• The sensor data 1010 may include data captured by sensors contemporaneously with the recording 1005 More specifically, in this example, the sensor data 1010 includes first sensor data 1060, second sensor data 1065, third sensor data 1070, and fourth sensor data 1075. In some embodiments, the first sensor data 1060, the second sensor data 1065, the third sensor data 1070, and the fourth sensor data 1075 may have been captured by the sensors 115 (shown in FIG. 1) contemporaneously with the recording 1005. In various embodiments, the sensors 115 may configure sensors to capture the sensor data 1010 based on instructions from the activity management system 120 and/or the trigger server 125. In some embodiments, the activity management system 120 and/or the trigger server 125 may have instructed the sensors 115 to capture the sensor data 1010 based on the fact that a cycling context was identified.
  • The first sensor data 1060 may represent sensor data captured by the sensor interface module 505 (shown in FIGS. 5 and 6) contemporaneously with the first event 1020. For instance, the other sensor interface module 840 (shown in FIG. 8) may indicate the cyclist is near his friend Alice. The second sensor data 1065 may represent sensor data captured by the sensor interface module 505 contemporaneously with the second event 1025. More specifically, the positioning system interface module 605 (shown in FIG. 6) and the gyroscope interface module 615 (shown in FIG. 6) may indicate the cyclist is moving at a particular velocity and is at a particular tilt characterizing a significant ascent. Moreover, the biometric sensor interface module 625 (shown in FIG. 6) may indicate the cyclist's heartbeat is significantly rising during the ascent signified by the second event 1025.
  • The third sensor data 1070 may represent sensor data captured by the sensor interface module 505 contemporaneously with the third event 1030. More specifically, the positioning system interface module 605 and the gyroscope interface module 615 may indicate the cyclist is moving at a particular velocity and is at a particular tilt that characterized a significant descent. Moreover, the biometric sensor interface module 625 may indicate the cyclist's heartbeat is significantly rising due to an adrenaline rush during the descent signified by the third event 1030. The fourth sensor data 1075 may represent sensor data captured by the sensor interface module 505 contemporaneously with the fourth event 1035. More specifically, the positioning system interface module 605 and the gyroscope interface module 615 may indicate the cyclist is moving at a particular velocity and is at a particular tilt that characterized a final climb and sprint. Moreover, in this example, the other sensor interface module 640 may indicate the cyclist is in the process of a final climb and sprint.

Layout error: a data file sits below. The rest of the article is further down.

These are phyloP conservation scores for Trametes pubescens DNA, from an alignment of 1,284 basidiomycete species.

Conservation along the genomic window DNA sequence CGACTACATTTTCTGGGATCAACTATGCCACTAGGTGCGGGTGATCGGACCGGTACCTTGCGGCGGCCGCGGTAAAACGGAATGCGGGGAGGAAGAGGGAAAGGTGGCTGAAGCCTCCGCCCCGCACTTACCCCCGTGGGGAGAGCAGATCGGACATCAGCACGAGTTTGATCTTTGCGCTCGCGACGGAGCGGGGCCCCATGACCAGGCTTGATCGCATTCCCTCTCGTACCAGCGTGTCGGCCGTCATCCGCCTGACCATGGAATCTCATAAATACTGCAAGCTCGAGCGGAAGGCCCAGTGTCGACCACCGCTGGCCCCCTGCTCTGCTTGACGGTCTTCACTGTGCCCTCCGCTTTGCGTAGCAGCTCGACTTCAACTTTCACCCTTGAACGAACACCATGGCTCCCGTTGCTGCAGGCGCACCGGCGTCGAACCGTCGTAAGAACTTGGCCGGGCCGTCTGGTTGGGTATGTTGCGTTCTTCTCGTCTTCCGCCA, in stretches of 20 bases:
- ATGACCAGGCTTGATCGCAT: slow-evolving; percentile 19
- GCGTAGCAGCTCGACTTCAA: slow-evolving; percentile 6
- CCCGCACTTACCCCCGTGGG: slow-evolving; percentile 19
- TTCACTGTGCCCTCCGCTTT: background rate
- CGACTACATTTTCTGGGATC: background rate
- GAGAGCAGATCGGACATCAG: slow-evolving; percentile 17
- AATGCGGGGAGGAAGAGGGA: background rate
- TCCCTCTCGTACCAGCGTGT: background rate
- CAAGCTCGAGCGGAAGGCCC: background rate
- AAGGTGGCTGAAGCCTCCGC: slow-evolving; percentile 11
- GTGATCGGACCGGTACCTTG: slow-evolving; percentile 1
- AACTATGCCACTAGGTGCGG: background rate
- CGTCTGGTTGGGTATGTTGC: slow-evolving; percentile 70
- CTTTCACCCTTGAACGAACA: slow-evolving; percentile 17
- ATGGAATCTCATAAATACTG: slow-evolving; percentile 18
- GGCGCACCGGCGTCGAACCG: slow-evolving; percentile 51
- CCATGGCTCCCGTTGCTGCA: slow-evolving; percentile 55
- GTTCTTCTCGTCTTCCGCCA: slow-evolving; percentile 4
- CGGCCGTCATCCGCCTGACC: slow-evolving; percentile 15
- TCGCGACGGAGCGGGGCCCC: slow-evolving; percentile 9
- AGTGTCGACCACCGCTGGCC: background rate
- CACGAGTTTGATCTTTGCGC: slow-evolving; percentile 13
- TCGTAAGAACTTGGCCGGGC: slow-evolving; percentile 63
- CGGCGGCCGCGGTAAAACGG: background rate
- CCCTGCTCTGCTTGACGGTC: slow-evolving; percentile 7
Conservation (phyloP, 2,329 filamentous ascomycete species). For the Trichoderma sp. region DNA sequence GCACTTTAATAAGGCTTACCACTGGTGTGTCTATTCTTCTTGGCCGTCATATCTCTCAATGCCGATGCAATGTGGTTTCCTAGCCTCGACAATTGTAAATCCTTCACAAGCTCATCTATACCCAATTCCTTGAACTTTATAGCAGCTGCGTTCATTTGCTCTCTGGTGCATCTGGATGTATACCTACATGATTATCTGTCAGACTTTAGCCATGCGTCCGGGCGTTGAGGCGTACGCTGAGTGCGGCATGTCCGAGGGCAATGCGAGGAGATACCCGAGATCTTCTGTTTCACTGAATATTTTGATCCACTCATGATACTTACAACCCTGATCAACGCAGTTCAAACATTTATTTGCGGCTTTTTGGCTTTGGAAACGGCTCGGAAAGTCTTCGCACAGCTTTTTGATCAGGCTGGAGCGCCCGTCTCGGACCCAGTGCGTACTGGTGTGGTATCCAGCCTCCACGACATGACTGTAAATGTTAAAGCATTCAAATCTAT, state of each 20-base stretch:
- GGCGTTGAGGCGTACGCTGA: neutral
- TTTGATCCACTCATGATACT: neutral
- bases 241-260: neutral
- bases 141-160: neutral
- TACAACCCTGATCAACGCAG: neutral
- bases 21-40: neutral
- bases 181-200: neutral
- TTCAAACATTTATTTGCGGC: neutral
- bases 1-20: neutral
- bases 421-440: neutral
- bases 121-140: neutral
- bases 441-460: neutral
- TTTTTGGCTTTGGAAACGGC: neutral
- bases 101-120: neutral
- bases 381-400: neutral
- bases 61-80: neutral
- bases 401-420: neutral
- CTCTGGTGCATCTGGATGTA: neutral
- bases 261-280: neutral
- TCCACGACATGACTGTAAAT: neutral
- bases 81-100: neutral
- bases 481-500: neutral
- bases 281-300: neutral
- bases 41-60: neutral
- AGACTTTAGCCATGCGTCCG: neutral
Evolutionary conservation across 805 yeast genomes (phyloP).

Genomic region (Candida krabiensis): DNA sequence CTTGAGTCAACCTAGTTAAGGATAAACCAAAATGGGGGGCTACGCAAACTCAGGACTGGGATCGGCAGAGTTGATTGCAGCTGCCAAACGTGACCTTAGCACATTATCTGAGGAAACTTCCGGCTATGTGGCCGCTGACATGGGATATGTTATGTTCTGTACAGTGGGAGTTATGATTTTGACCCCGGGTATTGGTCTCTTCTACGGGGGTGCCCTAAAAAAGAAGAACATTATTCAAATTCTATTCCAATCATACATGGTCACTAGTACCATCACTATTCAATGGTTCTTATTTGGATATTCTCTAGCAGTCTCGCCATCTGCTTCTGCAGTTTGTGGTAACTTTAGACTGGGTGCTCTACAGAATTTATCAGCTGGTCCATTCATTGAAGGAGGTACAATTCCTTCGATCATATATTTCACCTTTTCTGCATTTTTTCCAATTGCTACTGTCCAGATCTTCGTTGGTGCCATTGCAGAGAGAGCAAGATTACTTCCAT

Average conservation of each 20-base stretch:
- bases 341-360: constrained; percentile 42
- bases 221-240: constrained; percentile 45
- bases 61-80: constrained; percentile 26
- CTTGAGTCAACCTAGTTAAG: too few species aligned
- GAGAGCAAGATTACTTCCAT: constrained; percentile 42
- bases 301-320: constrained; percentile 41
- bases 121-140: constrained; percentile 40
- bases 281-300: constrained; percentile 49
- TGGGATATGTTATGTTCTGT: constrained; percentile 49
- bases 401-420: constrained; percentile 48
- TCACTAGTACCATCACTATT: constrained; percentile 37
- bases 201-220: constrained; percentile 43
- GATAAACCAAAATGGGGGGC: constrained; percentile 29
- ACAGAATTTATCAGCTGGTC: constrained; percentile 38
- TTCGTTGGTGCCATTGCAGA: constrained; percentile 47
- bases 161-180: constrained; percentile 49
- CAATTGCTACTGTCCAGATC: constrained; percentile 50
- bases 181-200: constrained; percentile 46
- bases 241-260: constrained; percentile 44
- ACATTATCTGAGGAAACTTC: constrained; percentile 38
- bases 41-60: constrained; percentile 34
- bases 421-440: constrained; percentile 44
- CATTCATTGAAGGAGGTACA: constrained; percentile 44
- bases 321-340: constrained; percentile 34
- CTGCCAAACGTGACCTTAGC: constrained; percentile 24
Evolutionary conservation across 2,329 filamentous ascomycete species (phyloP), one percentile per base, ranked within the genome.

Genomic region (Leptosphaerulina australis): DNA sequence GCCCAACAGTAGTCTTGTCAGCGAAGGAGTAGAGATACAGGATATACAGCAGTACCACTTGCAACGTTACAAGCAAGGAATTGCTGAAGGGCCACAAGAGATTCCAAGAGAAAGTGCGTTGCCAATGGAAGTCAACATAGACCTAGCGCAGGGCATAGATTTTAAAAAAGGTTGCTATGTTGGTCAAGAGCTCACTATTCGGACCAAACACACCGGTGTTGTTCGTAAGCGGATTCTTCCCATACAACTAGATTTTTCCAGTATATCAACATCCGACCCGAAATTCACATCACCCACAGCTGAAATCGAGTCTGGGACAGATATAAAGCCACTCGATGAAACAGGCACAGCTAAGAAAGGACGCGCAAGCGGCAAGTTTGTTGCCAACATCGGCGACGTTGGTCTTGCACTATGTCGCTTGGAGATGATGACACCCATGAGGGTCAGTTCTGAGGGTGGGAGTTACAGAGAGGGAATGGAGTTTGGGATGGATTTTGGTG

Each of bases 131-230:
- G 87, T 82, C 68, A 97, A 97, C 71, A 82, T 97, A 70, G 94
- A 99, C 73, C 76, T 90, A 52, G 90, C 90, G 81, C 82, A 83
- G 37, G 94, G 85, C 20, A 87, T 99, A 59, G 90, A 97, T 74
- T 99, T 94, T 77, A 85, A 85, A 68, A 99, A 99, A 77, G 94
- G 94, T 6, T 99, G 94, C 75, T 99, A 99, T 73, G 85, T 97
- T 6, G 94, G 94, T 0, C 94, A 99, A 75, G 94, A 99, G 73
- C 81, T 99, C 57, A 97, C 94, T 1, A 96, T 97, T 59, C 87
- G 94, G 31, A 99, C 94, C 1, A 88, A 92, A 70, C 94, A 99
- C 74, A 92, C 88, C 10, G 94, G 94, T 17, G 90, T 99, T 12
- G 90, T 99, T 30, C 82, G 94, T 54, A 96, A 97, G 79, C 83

• In some embodiments, the sensors 115 may provide the sensor data 1010 to the trigger server 125, through the network 110 and/or the activity management system 120. The trigger server 125 may determine whether the sensor data 1010 satisfies trigger conditions for a cycling context, as discussed in context of FIG. 4. In various embodiments, the trigger server 125 may determine that each of the first sensor data 1060, the second sensor data 1065, the third sensor data 1070, and the fourth sensor data 1075 satisfies trigger conditions for the cycling context.